Film Bouquets 2021

It’s that time again – time to look back and select our favourite films of the past year. It’s been more difficult than usual, because of course, many of the films we saw in the early months of 2021 had to be watched on small screens at home. But we gave it our best shot. It’s probably also worth pointing out that the movies we’ve chosen are not necessarily based on their original scores, but on how much they’ve stayed with us since first viewing them.

Promising Young Woman

‘Emerald Fennel’s debut film is fresh, funny, terrifying and compelling…. and Mulligan is perfect for the central role: one minute she’s all sweet vulnerability, the next a steely avenging angel.’


‘… gentle, lyrical and beautifully understated, yet in those lovingly crafted twists and turns lies a powerful message about the importance of family and the folly of blind ambition.’


‘Chloe Zhao’s extraordinary film draws a line that can be traced back to the pioneers of the Old West – or perhaps more accurately to the migrant workers of Steinbeck’s Of Mice and Men…’

The Father

‘… Hopkins takes his character through a range of moods and manifestations – from grandstanding showoff to sly insinuator – before delivering a final, desperate scene that is absolutely devastating.’

Another Round

‘This is a film that highlights the powerful allure of alcohol, a film that makes you understand why so many of us can’t help but dance to its tune.’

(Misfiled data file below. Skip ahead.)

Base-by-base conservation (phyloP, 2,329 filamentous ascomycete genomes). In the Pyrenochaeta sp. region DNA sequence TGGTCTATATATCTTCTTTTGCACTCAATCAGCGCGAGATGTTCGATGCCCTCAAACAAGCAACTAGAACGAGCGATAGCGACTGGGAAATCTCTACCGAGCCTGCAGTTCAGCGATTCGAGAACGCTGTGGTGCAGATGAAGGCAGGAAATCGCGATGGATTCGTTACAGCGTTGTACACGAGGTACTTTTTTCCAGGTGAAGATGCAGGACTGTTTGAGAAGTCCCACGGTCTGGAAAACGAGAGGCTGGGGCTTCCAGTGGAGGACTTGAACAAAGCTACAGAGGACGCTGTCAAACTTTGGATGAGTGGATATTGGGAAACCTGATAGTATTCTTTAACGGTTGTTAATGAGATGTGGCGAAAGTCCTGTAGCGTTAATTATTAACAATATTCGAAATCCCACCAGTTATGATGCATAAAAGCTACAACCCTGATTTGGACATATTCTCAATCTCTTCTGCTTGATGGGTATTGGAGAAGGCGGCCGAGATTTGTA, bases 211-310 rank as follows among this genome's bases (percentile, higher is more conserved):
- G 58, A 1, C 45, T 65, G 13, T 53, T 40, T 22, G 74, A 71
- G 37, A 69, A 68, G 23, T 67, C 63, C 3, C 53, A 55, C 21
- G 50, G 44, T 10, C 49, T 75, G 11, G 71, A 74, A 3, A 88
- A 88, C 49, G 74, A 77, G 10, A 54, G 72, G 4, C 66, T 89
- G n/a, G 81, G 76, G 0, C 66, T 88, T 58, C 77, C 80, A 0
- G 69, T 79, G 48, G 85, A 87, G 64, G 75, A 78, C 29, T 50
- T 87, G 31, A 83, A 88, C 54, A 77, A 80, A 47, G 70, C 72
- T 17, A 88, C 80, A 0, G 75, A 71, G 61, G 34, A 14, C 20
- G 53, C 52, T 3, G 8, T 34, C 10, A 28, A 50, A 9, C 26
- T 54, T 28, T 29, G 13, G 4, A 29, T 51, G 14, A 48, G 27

‘Ben Sharrock has created a mesmerising, slow burn of a story, the bleakness undercut by moments of humour and genuine poignancy. The result is curiously heartwarming.’

Last Night in Soho

‘Edgar Wright swoops and soars and segues through the various unearthly set pieces with consummate skill and, while terrible things happen to Ellie, she is never allowed to be ‘the victim.’


‘After the long shutdown of the pandemic, what we need next is an epic – a big sprawling sci-fi adventure with stunning alien landscapes and awe-inducing special effects…’

The Last Duel

‘Both Damon and Driver excel as men driven by their own overbearing privilege, while Comer dazzles in every frame, clearly on the verge of becoming a major star of the big screen.’

Petite Maman

‘… relates its intimate story over just seventy-two minutes and yet, in its own muted way, it’s a magical experience, with a central premise that stays with me long after the credits have rolled.’

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